So what is this blog about?

These are the books I would insist everyone read if I were Queen of the Universe. I am not Queen of the Universe, so you don't have to read them, but hear me out. Most book reviews are about new books, but most books are not new. How else are you going to find out about what's out there? Anyway, aren't you just a bit curious about WHY I think these books should be read by everyone?

Friday, June 22, 2012

The New Natural Cat: A Complete Guide for Finicky Owners, by Anitra Frazier, Norma Eckroate

So, ok, not EVERYBODY needs to read this book, just those of you who have, or might someday have, cats. And you should not read it blindly, because as good as this book is, it could trip you up if you're not careful. I'll tell you what to watch out for in a minute, but first I want to tell you what a great book this is.

The new natural cat is a comprehensive introduction to holistic cat care, and by extension holistic medicine generally. Holistic medicine means looking at the patient's life as a whole rather than focusing in on a particular disease or health risk. From this perspective, physical health begins with a good diet, protection from environmental toxins, and protection from excessive emotional stress. Any particular diseases are usually seen as symptoms of an underlying imbalance in the patient's life--not that a holistic vet (or doctor) won't prescribe antibiotics and so on, but he or she will also ask about lifestyle. This book is not a veterinary manual, of course, but it is an introduction to a philosophy of health and the kinds of issues a holistically-minded cat-person should be aware of.

If you're not already interested in holistic medicine, you may be wondering why you should care. The short answer is that this philosophy makes a lot of sense to me, therefor I'm recommending it. The slightly longer answer is that I more or less followed its advice with my cat, Gertie, who was a rescue cat and had several severe health problems. She did not quite get cured--she died of cancer at about nine years of age--but her initial prognosis gave her only three years, and for most of her life she probably did not know she was sick. I know, no self-respecting science geek should draw any conclusions whatever from a sample size of one, but she was my cat, ok? Her story made an impression on me.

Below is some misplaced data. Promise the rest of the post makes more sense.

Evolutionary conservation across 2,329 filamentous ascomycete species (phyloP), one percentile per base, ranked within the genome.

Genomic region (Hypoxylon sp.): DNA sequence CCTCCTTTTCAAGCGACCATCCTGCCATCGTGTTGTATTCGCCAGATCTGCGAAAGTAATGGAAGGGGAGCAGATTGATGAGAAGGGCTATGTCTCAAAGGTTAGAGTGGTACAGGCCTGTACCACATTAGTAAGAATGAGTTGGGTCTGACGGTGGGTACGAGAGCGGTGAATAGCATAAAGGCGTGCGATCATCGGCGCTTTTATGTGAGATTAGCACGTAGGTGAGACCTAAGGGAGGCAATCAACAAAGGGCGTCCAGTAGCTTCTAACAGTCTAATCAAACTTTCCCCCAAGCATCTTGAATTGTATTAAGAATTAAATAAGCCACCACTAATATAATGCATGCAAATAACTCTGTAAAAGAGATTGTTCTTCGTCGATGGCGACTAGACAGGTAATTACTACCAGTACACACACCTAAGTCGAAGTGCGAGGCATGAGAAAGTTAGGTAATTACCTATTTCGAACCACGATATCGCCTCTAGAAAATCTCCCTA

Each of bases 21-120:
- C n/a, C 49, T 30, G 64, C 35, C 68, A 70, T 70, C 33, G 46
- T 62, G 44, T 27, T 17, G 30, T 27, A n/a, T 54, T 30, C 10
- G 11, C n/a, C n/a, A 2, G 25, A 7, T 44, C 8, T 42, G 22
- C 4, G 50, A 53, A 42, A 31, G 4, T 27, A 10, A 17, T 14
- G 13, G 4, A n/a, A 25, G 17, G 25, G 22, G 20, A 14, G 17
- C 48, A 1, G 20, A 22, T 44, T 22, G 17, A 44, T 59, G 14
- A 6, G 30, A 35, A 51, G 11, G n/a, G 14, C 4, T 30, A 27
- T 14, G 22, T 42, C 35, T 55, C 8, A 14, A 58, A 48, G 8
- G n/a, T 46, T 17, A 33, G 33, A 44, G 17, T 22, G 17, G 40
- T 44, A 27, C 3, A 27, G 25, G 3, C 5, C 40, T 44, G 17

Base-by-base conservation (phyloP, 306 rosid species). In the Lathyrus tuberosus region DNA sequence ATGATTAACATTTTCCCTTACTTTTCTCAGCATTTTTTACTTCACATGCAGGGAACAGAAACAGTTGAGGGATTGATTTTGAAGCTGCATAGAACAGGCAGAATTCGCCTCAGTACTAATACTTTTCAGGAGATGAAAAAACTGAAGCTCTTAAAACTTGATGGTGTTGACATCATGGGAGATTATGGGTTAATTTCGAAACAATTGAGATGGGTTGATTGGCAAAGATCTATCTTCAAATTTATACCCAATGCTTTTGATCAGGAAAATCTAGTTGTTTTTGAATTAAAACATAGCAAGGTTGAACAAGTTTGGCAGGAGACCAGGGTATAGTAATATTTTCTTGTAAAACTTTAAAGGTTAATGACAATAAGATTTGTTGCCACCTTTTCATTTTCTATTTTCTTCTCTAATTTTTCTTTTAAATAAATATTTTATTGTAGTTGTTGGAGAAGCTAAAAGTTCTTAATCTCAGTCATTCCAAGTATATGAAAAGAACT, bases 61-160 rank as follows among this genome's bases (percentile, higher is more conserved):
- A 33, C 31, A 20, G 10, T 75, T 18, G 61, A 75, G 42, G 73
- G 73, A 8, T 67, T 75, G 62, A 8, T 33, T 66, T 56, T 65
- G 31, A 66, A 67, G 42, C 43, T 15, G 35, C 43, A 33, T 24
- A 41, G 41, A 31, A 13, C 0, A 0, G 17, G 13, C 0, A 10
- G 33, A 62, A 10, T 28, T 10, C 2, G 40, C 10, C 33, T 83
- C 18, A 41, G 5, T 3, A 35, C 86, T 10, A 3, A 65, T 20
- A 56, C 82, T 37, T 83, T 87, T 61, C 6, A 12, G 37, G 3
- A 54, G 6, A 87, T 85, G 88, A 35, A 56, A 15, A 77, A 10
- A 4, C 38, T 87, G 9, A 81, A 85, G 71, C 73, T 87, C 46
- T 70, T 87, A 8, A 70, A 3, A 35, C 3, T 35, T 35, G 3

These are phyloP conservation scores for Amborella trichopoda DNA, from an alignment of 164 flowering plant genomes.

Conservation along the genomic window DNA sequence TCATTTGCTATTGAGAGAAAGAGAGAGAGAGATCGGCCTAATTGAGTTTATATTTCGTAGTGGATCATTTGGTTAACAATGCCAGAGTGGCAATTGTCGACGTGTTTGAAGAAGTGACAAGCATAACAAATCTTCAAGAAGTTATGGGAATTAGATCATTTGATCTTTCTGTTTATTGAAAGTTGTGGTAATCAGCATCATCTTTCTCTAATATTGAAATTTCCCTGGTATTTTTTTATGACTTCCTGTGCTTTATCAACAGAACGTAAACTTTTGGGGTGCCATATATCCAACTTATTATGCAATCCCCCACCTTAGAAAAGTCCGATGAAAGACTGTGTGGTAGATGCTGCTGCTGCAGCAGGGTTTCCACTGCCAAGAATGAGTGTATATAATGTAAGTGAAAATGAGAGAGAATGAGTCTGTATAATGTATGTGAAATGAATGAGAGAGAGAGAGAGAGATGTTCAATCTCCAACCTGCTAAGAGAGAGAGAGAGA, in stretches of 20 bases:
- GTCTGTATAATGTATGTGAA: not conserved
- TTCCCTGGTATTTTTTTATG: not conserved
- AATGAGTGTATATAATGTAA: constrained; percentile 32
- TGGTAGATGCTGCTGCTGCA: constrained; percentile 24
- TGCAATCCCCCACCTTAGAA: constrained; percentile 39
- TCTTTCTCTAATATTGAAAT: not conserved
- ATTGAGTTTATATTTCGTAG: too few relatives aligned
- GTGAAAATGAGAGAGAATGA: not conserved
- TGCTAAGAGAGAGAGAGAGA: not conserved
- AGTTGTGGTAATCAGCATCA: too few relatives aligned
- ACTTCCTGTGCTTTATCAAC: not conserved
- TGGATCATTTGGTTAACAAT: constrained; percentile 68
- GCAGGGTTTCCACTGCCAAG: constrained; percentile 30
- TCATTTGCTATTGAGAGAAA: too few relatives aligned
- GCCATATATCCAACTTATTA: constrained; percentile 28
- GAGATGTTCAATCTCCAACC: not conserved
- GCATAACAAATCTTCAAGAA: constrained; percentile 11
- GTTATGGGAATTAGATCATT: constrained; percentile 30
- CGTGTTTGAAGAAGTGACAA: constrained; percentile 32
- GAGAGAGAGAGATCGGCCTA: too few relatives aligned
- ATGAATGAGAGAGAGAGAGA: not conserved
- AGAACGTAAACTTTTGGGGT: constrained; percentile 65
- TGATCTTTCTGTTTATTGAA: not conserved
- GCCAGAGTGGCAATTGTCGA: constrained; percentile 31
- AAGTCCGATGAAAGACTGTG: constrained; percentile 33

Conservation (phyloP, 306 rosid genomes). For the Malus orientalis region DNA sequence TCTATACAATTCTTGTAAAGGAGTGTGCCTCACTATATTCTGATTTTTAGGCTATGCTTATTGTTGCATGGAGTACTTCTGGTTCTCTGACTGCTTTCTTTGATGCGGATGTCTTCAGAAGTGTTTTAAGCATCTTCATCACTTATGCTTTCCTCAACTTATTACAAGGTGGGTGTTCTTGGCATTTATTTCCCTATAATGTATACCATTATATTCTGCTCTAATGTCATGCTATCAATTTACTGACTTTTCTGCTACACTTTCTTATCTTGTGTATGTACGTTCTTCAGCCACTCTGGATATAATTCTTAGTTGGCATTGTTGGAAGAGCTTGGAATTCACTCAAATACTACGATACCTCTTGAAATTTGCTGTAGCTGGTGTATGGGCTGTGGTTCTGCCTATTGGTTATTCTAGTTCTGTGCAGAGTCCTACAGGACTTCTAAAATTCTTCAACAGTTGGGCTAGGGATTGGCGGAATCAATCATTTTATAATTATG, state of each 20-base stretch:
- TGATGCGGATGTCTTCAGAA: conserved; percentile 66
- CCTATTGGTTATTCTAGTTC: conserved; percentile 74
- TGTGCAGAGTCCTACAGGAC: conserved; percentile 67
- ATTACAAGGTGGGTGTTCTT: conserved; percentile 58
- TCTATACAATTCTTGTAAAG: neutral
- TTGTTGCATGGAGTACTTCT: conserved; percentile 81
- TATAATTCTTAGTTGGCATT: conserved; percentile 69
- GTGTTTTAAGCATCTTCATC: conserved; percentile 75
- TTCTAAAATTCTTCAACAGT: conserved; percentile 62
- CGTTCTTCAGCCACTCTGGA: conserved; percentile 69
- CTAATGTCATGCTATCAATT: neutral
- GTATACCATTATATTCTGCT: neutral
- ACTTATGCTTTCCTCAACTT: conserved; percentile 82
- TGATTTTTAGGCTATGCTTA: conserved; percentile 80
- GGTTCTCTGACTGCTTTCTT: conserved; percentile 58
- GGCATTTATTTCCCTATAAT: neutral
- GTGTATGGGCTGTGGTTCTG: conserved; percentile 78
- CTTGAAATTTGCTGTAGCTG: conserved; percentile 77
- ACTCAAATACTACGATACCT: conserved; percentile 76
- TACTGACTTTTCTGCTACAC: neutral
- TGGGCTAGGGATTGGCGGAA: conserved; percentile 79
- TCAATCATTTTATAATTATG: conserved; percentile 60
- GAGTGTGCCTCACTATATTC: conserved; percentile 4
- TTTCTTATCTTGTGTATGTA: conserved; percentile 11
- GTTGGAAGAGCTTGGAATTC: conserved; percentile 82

This book is also works well as a basic cat care book, by the way--it covers feeding guidelines, how to deal with matted fur, how to give pills, how often to clean the cat box, and plenty more, all illustrated with engaging stories about real cats the author has known. A book like this can't replace a good vet (though it did help me find a good vet), but it can be the voice of experience for a first time, or even third or fourth-time, cat person. We all need one of those.

The things to watch out for begin with the fact that Frazier sometimes over-states her expertise; she's not as reliable as she things she is. For example, she categorically states that declawed cats loose the ability to walk, balance, and even stretch and exercise properly. All this is plausible, since declawing actually involves the amputation of the last joint of each toe; a human missing the ends of all ten fingers would be genuinely disfigured. While I agree with her that declawing a cat is wrong (it's possible to trim, or even cover, a cat's claws, by the way), my mother's cat, another rescue, came to us already declawed and she shows no ill effects whatever. Basically, Frazier is like the cat lady next door; she's not a vet, and she doesn't know everything, but if your cat turns up with a problem she's a good place to start because she does know more than you do.

The other thing to watch out for is trickier. Frazier talks about so many great ways to give the cats we care about great lives that it's easy to read her book and fall into a sense of responsibility for a cat's great life. It's easy to believe that if you feed the right foods, offer the right fun and games, keep a home really free of toxins, and follow all her other suggestions, that your cat will never suffer. He or she will live long and joyfully and die quickly and painlessly. And maybe that will happen for your cat. But the sad fact of the matter is that we can't actually promise anyone a long, meaningful life free of suffering--not ourselves, not our kids, and not our cats. And watching a cat die is hard enough without blaming yourself for it.

But that's no reason not to read this book.

Frazier, A., Eckroate, N. (1990). The New Natural Cat: A Complete Guide for Finicky Owners. Plume: New York, NY.

No comments:

Post a Comment